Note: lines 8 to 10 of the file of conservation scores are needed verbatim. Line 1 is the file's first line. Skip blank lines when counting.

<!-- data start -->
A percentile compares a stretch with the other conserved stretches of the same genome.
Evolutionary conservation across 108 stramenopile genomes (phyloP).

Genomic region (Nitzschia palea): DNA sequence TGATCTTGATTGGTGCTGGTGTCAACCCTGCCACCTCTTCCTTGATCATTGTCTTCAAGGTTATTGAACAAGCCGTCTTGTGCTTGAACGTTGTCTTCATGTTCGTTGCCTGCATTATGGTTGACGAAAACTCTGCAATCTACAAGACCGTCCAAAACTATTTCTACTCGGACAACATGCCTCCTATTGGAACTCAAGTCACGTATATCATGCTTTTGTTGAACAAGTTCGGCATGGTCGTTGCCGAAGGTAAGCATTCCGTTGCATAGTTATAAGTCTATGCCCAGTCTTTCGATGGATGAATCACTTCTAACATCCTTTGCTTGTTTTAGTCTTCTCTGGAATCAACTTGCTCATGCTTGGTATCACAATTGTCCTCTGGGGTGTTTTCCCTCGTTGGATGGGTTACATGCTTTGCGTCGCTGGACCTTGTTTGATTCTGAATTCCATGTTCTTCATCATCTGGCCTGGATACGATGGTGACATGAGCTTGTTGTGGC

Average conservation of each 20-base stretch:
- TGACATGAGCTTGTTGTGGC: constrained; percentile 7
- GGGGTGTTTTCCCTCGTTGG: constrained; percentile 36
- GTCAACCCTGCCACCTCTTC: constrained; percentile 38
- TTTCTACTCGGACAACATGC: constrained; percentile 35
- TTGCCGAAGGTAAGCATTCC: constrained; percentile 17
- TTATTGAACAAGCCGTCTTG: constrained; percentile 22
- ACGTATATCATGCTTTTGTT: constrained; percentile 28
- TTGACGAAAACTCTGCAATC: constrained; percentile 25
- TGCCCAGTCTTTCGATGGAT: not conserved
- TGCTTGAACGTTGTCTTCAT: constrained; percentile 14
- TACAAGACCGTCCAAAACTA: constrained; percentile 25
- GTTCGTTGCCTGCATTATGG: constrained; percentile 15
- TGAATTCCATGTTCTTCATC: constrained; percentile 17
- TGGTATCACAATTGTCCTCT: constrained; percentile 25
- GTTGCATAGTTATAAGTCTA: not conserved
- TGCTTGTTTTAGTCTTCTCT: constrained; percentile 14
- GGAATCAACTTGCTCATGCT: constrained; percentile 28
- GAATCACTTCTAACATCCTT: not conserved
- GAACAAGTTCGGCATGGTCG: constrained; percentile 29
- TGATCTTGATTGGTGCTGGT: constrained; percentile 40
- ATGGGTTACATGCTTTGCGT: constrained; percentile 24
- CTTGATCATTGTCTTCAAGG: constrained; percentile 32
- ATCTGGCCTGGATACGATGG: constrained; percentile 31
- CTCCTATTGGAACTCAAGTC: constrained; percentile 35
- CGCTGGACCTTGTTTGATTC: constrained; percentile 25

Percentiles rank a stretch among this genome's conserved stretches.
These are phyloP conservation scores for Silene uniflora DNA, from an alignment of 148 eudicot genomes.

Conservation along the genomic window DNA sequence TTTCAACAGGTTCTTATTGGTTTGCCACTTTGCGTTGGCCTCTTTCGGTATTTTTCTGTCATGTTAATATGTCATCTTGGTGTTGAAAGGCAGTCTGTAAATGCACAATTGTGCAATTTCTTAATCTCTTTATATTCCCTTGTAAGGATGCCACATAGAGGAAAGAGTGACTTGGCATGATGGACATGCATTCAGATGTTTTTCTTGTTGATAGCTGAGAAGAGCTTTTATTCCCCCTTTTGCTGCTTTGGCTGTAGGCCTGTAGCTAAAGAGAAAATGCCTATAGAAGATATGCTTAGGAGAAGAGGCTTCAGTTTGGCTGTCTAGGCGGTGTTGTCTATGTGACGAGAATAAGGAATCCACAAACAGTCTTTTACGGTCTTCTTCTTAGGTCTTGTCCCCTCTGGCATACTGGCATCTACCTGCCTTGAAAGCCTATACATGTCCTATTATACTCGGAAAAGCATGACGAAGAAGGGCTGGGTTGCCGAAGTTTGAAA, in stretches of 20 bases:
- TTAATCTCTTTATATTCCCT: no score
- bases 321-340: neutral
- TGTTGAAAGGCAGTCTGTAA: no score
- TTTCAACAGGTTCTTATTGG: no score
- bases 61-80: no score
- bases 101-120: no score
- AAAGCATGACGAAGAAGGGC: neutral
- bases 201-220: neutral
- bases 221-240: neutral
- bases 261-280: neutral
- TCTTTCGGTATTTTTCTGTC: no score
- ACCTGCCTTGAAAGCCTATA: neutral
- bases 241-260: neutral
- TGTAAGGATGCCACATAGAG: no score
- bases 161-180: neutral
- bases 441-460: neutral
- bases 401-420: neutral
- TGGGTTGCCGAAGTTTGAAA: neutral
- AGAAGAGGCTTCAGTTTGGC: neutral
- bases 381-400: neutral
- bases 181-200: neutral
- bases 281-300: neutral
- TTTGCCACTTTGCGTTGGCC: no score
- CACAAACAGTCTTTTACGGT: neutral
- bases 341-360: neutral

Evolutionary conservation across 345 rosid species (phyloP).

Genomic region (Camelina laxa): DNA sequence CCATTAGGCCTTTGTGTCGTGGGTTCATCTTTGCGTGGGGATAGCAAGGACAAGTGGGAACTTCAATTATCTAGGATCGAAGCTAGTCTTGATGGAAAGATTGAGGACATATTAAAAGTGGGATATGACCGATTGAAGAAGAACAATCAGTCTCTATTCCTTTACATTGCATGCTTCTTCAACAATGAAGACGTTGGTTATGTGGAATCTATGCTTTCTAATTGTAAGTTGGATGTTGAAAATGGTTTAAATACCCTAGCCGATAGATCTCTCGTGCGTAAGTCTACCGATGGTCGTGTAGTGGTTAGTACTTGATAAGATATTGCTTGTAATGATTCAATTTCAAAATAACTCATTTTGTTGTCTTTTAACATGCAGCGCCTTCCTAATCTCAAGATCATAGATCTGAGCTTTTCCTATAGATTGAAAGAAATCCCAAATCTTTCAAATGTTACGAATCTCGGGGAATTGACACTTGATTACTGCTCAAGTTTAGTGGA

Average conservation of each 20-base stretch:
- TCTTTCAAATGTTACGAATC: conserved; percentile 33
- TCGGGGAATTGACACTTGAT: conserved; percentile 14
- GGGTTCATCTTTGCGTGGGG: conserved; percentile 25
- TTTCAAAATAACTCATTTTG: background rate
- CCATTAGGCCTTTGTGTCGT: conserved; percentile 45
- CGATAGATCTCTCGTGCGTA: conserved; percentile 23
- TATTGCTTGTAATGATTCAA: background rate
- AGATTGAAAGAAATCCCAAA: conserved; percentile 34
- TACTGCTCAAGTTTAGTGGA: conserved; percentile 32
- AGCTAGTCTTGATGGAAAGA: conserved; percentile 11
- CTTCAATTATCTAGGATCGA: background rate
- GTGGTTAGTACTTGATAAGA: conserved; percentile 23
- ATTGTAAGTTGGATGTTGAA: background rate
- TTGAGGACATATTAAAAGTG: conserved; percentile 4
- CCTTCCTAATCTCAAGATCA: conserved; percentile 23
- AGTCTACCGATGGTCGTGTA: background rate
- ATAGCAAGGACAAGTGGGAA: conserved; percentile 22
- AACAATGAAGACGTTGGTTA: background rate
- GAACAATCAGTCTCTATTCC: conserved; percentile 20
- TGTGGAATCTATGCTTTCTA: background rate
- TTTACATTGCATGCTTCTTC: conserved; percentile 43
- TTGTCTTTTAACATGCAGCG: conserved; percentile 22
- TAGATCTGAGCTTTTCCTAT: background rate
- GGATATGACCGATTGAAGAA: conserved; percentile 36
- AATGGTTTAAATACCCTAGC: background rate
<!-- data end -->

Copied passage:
- TTTCTACTCGGACAACATGC: constrained; percentile 35
- TTGCCGAAGGTAAGCATTCC: constrained; percentile 17
- TTATTGAACAAGCCGTCTTG: constrained; percentile 22